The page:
- The player movement that we've talked about over the past few days isn't concerning to me. It definitely feels like we've had more players transfer out than a normal major conference team and having three players with slim NBA Draft first-round hopes leave early definitely feels a little odd. But the past two recruiting classes that JTIII has brought in are among his best classes since taking over, he's landed two fairly important transfers in the past few years (Josh Smith and Agau), and we're in the mix for at least two important graduate transfers this offseason. We have a strong track record of lottery picks and an apparently wildly underrated group of four-year players in the JTIII era who all appear to be devoted to the program and their coach. Even the seemingly high rate of non-lottery pick underclassmen leaving the program early doesn't feel like a problem to me. As hard as I try I just can't find an actual pattern in the departures of DaJuan Summers, Hollis Thompson, and D'Vauntes Smith-Rivera. They're all wildly different players with unique professional opportunities and prospects.
- 2016 is going to be a big recruiting year for JTIII and the Hoyas. Can JTIII keep his talented recruiting staff in place? Can the staff build on their current momentum in landing top recruits? What adjustments does the staff make in recruiting to improve backcourt recruiting? I'm optimistic that JTIII and his staff can accomplish all of these things and stay hot on the recruiting trail, but in my mind, recruiting is absolutely the biggest question mark for the program going forward. We need to settle into a more consistent rhythm on recruiting than we have in the past 5 years.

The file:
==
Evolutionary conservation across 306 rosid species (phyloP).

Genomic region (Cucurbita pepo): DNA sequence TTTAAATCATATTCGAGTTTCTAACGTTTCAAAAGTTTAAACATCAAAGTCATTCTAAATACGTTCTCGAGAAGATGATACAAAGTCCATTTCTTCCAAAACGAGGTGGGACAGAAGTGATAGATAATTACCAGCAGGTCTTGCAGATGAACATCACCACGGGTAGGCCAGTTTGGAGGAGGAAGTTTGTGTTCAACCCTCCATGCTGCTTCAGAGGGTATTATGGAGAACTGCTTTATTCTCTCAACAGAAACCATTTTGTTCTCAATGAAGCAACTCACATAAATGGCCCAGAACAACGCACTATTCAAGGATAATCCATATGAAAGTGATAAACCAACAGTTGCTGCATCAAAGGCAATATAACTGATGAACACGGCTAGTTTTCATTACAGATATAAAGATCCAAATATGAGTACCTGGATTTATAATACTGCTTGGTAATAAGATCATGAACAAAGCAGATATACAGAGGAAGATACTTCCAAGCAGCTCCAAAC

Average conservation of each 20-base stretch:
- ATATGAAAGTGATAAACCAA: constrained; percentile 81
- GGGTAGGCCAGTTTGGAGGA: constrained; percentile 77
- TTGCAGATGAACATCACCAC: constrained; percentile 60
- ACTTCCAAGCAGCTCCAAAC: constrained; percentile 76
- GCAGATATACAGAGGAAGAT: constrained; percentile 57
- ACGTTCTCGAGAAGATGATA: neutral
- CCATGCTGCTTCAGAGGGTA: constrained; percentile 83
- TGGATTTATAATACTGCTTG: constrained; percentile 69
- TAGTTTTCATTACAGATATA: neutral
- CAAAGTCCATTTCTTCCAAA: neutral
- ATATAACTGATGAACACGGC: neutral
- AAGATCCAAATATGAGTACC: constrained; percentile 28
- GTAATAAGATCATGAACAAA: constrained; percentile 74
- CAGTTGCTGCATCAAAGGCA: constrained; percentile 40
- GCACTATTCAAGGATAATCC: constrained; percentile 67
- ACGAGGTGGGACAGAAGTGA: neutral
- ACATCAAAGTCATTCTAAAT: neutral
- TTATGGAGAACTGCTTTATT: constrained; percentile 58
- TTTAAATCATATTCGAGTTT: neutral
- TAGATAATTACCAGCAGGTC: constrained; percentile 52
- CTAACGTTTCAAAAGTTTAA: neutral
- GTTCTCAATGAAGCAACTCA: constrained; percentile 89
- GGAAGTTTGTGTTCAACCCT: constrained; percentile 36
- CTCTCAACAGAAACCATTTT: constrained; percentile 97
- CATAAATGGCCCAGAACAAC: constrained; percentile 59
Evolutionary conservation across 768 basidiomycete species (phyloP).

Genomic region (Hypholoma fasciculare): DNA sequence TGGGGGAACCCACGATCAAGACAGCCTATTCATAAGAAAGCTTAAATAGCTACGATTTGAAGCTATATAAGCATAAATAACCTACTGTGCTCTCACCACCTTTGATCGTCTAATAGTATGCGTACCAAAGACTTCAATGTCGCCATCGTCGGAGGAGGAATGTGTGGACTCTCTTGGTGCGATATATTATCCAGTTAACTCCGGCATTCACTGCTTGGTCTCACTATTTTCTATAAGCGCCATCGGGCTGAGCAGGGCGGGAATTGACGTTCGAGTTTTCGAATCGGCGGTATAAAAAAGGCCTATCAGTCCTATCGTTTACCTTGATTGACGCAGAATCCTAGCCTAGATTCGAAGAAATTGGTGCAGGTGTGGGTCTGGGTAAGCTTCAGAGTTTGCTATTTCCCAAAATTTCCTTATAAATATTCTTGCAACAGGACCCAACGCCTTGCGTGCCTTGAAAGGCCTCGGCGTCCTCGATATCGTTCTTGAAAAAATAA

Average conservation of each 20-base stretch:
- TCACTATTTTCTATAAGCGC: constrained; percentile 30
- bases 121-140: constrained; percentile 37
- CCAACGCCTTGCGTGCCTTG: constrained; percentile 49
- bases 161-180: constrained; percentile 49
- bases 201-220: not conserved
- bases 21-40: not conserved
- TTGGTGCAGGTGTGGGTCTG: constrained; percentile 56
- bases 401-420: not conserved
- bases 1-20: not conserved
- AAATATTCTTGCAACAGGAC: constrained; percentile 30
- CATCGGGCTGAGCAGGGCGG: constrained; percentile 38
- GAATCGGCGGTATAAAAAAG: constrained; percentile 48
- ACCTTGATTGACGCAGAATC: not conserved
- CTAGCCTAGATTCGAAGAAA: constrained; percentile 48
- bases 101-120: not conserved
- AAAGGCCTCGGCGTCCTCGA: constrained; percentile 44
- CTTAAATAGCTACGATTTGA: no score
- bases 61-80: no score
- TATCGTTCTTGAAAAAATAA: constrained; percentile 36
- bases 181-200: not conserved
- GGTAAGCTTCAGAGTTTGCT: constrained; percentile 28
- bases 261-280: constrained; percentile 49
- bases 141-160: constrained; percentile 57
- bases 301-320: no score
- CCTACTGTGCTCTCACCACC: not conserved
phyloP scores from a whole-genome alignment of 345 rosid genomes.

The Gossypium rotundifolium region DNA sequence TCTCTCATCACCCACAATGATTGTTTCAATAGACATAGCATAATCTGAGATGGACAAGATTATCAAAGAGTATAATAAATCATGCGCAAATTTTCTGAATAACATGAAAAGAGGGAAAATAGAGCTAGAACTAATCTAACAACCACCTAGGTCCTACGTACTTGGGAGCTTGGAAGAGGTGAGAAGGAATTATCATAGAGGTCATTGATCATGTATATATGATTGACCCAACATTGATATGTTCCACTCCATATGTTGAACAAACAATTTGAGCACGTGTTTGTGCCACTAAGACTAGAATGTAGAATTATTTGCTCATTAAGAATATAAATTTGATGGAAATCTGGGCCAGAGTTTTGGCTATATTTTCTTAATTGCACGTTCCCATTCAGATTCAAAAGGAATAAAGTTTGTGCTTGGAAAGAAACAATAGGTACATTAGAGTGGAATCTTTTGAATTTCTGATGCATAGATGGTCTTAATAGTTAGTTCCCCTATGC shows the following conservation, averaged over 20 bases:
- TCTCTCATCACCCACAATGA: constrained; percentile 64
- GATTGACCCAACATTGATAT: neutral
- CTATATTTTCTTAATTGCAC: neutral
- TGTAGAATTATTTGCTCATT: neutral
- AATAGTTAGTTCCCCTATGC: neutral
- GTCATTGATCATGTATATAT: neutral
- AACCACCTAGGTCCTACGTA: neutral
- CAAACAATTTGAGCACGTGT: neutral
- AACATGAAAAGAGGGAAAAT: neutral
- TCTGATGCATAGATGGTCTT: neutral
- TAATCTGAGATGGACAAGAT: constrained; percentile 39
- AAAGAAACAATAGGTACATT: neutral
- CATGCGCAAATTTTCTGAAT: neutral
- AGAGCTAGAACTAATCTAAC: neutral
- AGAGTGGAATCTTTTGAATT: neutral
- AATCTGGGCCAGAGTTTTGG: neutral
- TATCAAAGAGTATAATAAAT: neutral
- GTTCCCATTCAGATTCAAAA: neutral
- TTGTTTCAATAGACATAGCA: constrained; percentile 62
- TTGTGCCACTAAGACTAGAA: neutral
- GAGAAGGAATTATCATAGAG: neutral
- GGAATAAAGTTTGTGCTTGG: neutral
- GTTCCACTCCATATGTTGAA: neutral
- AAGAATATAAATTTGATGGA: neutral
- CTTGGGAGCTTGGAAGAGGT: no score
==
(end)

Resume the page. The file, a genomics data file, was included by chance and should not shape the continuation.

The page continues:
- Also on the recruiting front, The Thompson Center won't be around to help with recruiting in 2016, but the promise of it will and once we're recruiting with legitimate Division I facilities in 2017 and beyond, this program will be primed to stay in the national conversation year-in and year-out.
- Until we get back to the Sweet 16 (and really until we get back there on a consistent basis), there are going to be questions about JTIII and his system, particularly the offense. I've never bought into this line of questioning because I've seen the offense evolve and change from year to year based on the strengths of the team, but the fact remains that our offense is definitely more rigid than a Kentucky or a Kansas. I'll admit to having more questions about our program and our coach this offseason than I ever have before (including after VCU and FGCU), but I still (perhaps too stubbornly) don't really understand the criticism and negativity that exists around this team. Our March performances over the past 6 years have certainly been disappointing, but we are consistently in position to improve on our March performance. Setting aside 2009 and 2014, this team is always in a good position come March and no matter how horrible some of the individual performances have been, if we keep putting ourselves these types of positions, we're going to break through sooner or later. Why not next season?